It is important that we remember that 40 years ago Argentina invaded the Falkland Islands, a British Overseas Territory inhabited by people who had no intention of being ruled by Argentina. It’s also important we remember the immense challenge of the deployment of a task force sailing 8000 miles from the shores of the United Kingdom to liberate The Falklands and the sacrifices made by those who did so, including the sacrifices of those who lived on the islands. DropZone Brewery, endorsed by the South Atlantic Medal Association 82 (SAMA82), are proud to launch a limited-edition rum, whiskey, and gin to support veterans of the Falklands conflict with the aim of maintaining and promoting a sense of pride and comradeship among all involved in the South Atlantic campaign. The limited edition of whiskey, rum and gin will be restricted to 258 bottles of each; one for each person who lost their lives in the liberation of The Falkland’s.
DropZone are proud to announce that all profits of the sales will be donated to the SAMA82.
The Falklands War was a ten-week undeclared war between Argentina and the United Kingdom in 1982 over two British dependent territories in the South Atlantic: the Falkland Islands and its territorial dependency, South Georgia and the South Sandwich Islands.
On 2 April 1982 an Argentinian Force of 3,000 men invaded the Falkland Islands taking the Islanders and the 80 Royal Marines stationed there by surprise, despite pressure from the United Nations to withdraw the Argentinians’ attempt to secure the whole of the Islands (778 in total). The British Government responded by creating a Naval Task Force to travel the 8,000 miles to retake the British Overseas Territory.
The retaking of the Falkland Islands was considered extremely difficult. The chances of a British counter-invasion succeeding were assessed by the US Navy, according to historian Arthur L. Herman, as “a military impossibility”. Firstly, the British were significantly constrained by the disparity in deployable air cover. Crucially, the British lacked airborne early warning and control (AEW) aircraft. Planning also considered the Argentine surface fleet and the threat posed by Exocet-equipped vessels. Let’s not forget the 8000 mile one way trip to get to the islands
While negotiations continued for a peaceful settlement of the conflict (for the United Kingdom a complete withdrawal from all Falkland Island territories of all Argentinian forces), ways were being explored by which the United Kingdom could project force in such way to send a message to Argentina and in doing so, deny use of the island’s main runway at Stanley (the capital). Due to the politics of the time, none of the South American countries, or the United States, would allow the British to use their air bases at the start of the conflict; so, the RAF had to make plans to fly only from British bases. However, the closest British airbase to the Falklands was on Ascension Island, also in the Atlantic, but still 3,900 miles from the Falklands.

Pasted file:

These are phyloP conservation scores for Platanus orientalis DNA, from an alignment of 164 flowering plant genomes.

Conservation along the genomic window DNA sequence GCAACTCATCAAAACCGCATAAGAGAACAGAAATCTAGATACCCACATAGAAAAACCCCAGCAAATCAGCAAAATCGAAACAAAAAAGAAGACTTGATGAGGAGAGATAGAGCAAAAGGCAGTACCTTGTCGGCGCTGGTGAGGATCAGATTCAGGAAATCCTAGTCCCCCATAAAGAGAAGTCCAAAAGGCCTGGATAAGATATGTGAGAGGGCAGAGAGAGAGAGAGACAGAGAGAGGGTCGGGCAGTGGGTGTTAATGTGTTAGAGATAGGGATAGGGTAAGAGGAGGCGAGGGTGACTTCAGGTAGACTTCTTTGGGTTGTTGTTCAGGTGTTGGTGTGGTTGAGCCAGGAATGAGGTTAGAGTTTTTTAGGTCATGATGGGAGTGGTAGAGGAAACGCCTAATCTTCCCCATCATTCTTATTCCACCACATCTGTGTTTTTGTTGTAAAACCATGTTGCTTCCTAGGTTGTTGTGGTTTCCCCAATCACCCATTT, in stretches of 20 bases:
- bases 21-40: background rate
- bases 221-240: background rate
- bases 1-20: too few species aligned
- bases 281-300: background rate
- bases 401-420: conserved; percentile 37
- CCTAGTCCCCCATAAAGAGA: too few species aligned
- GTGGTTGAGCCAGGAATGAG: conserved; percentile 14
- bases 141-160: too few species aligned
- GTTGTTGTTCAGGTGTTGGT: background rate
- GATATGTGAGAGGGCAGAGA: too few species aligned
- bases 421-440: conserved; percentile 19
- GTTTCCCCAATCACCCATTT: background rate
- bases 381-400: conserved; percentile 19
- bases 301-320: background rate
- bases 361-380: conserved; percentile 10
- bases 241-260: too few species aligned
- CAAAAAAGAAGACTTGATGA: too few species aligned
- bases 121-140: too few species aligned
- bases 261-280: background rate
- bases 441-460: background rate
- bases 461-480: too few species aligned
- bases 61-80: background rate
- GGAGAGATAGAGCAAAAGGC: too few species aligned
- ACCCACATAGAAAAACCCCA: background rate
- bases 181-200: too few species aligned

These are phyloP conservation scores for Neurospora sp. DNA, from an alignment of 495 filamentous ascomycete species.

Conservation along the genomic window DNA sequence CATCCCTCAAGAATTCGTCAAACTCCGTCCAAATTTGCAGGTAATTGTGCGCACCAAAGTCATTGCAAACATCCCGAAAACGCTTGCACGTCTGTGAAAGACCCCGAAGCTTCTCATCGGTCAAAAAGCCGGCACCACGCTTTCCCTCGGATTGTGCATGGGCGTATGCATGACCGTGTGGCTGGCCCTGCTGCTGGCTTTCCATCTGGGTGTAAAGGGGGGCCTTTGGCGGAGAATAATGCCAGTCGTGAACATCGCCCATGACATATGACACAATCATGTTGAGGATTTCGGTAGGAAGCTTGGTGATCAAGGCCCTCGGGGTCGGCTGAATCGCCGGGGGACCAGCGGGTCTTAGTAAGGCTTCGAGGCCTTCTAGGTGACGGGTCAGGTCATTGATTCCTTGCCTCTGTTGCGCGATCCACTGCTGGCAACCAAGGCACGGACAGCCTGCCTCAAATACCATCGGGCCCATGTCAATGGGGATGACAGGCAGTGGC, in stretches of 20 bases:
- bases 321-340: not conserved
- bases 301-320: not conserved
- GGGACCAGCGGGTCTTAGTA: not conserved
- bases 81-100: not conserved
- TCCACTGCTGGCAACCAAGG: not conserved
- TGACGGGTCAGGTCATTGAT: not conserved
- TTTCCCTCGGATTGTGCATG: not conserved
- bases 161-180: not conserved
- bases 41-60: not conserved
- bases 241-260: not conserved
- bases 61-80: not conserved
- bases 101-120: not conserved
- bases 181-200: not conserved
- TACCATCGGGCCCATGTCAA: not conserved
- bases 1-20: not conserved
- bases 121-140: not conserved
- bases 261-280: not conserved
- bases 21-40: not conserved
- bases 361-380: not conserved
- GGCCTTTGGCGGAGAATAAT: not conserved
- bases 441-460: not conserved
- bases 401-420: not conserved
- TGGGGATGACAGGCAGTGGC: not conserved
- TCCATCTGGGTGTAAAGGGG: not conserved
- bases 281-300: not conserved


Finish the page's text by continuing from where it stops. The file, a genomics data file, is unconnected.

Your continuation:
The plan itself was simple. To stop the Argentinians from being able to bring large amounts of troops and supplies into the Falklands, the British had to make the main airport and runway on the Islands at Stanley unusable – this meant the mission would be to attack the runway from the air. The challenge was how to fly over 7,800 miles (3,900 miles there and 3,900 miles back again).
A Vulcan bomber from Ascension flew an 8,000-nautical-mile (15,000 km; 9,200 mi) round trip, dropping conventional bombs across the runway at Stanley. The mission required repeated refuelling aircraft operating in concert, including tanker-to-tanker refuelling. The runway was cratered by only one of the twenty-one bombs, but as a result, the Argentines realised that their mainland was vulnerable and fighter aircraft were redeployed from the theatre to bases further north.
Despite being a remote and localised war the fighting in parts was incredibly brutal. Naval vessels were destroyed, resulting in deaths and very serious injuries, and land battles were fought in very close quarters in difficult conditions.
The war raged throughout May through to mid-June. Notable battles took place with names that will be etched into the memories of many. On the night of 11 June, after several days of painstaking reconnaissance and logistic build-up, British forces launched a brigade-sized night attack against the heavily defended ring of high ground surrounding Stanley. Units of 3 Commando Brigade, supported by naval gunfire from several Royal Navy ships, simultaneously attacked in the Battle of Mount Harriet, Battle of Two Sisters, and Battle of Mount Longdon. At Two Sisters, the British faced both enemy resistance and friendly fire, but managed to capture their objectives. The toughest battle was at Mount Longdon. British forces were bogged down by rifle, mortar, machine gun, artillery and sniper fire, and ambushes. Despite this, the British continued their advance.
The second phase of attacks began on the night of 13 June, and the momentum of the initial assault was maintained. 2 Para, with light armour support from the Blues and Royals, captured Wireless Ridge, and the 2nd Battalion, Scots Guards captured Mount Tumbledown. A simultaneous special forces raid by the SAS and SBS in fast boats to attack the oil tanks in Stanley Harbour was beaten off by anti-aircraft guns.
A ceasefire was declared on 14 June and Thatcher announced the commencement of surrender negotiations. The commander of the Argentine garrison in Stanley, Brigade General Mario Menéndez, surrendered to Major General Jeremy Moore the same day
The Falklands war resulted in the deaths of 255 British service personnel and three civilians. An estimated 300 servicemen were wounded. No official figures are available for Argentinian casualties, but it is estimated that at least 655 were killed.